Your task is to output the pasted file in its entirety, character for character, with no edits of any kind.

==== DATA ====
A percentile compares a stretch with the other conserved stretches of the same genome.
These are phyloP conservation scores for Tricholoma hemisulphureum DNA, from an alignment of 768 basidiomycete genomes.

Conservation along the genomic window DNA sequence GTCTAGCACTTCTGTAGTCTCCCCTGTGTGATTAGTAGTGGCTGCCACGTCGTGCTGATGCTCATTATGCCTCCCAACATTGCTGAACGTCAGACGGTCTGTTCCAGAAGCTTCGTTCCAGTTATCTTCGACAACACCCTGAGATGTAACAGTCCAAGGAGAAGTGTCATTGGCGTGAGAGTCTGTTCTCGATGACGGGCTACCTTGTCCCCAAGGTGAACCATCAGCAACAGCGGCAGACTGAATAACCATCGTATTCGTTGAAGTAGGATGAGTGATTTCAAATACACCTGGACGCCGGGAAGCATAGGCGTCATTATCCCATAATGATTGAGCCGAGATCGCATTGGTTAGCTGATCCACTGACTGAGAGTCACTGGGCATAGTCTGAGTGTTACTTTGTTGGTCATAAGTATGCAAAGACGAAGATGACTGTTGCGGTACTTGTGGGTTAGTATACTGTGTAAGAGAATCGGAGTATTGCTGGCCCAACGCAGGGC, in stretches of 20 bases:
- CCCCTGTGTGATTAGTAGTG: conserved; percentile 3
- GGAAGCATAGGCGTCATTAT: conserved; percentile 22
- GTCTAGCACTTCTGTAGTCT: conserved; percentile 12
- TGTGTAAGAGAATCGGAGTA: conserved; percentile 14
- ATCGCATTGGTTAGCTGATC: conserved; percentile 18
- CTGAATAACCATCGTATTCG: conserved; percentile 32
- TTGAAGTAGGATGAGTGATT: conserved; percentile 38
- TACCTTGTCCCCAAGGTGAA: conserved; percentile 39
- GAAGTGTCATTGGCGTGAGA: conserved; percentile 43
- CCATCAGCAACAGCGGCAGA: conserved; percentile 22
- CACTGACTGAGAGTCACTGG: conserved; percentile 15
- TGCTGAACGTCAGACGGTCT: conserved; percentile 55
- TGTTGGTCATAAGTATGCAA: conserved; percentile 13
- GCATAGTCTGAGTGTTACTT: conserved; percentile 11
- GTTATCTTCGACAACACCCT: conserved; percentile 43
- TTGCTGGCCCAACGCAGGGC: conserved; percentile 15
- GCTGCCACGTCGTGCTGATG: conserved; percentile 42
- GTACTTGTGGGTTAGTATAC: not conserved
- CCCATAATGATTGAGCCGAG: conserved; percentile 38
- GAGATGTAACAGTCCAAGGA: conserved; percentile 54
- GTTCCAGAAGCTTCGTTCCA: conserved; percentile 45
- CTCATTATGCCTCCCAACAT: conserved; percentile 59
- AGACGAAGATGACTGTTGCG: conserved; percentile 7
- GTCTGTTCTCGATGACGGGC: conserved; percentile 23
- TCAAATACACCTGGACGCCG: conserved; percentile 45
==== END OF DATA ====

A percentile compares a stretch with the other conserved stretches of the same genome.
These are phyloP conservation scores for Tricholoma hemisulphureum DNA, from an alignment of 768 basidiomycete genomes.

Conservation along the genomic window DNA sequence GTCTAGCACTTCTGTAGTCTCCCCTGTGTGATTAGTAGTGGCTGCCACGTCGTGCTGATGCTCATTATGCCTCCCAACATTGCTGAACGTCAGACGGTCTGTTCCAGAAGCTTCGTTCCAGTTATCTTCGACAACACCCTGAGATGTAACAGTCCAAGGAGAAGTGTCATTGGCGTGAGAGTCTGTTCTCGATGACGGGCTACCTTGTCCCCAAGGTGAACCATCAGCAACAGCGGCAGACTGAATAACCATCGTATTCGTTGAAGTAGGATGAGTGATTTCAAATACACCTGGACGCCGGGAAGCATAGGCGTCATTATCCCATAATGATTGAGCCGAGATCGCATTGGTTAGCTGATCCACTGACTGAGAGTCACTGGGCATAGTCTGAGTGTTACTTTGTTGGTCATAAGTATGCAAAGACGAAGATGACTGTTGCGGTACTTGTGGGTTAGTATACTGTGTAAGAGAATCGGAGTATTGCTGGCCCAACGCAGGGC, in stretches of 20 bases:
- CCCCTGTGTGATTAGTAGTG: conserved; percentile 3
- GGAAGCATAGGCGTCATTAT: conserved; percentile 22
- GTCTAGCACTTCTGTAGTCT: conserved; percentile 12
- TGTGTAAGAGAATCGGAGTA: conserved; percentile 14
- ATCGCATTGGTTAGCTGATC: conserved; percentile 18
- CTGAATAACCATCGTATTCG: conserved; percentile 32
- TTGAAGTAGGATGAGTGATT: conserved; percentile 38
- TACCTTGTCCCCAAGGTGAA: conserved; percentile 39
- GAAGTGTCATTGGCGTGAGA: conserved; percentile 43
- CCATCAGCAACAGCGGCAGA: conserved; percentile 22
- CACTGACTGAGAGTCACTGG: conserved; percentile 15
- TGCTGAACGTCAGACGGTCT: conserved; percentile 55
- TGTTGGTCATAAGTATGCAA: conserved; percentile 13
- GCATAGTCTGAGTGTTACTT: conserved; percentile 11
- GTTATCTTCGACAACACCCT: conserved; percentile 43
- TTGCTGGCCCAACGCAGGGC: conserved; percentile 15
- GCTGCCACGTCGTGCTGATG: conserved; percentile 42
- GTACTTGTGGGTTAGTATAC: not conserved
- CCCATAATGATTGAGCCGAG: conserved; percentile 38
- GAGATGTAACAGTCCAAGGA: conserved; percentile 54
- GTTCCAGAAGCTTCGTTCCA: conserved; percentile 45
- CTCATTATGCCTCCCAACAT: conserved; percentile 59
- AGACGAAGATGACTGTTGCG: conserved; percentile 7
- GTCTGTTCTCGATGACGGGC: conserved; percentile 23
- TCAAATACACCTGGACGCCG: conserved; percentile 45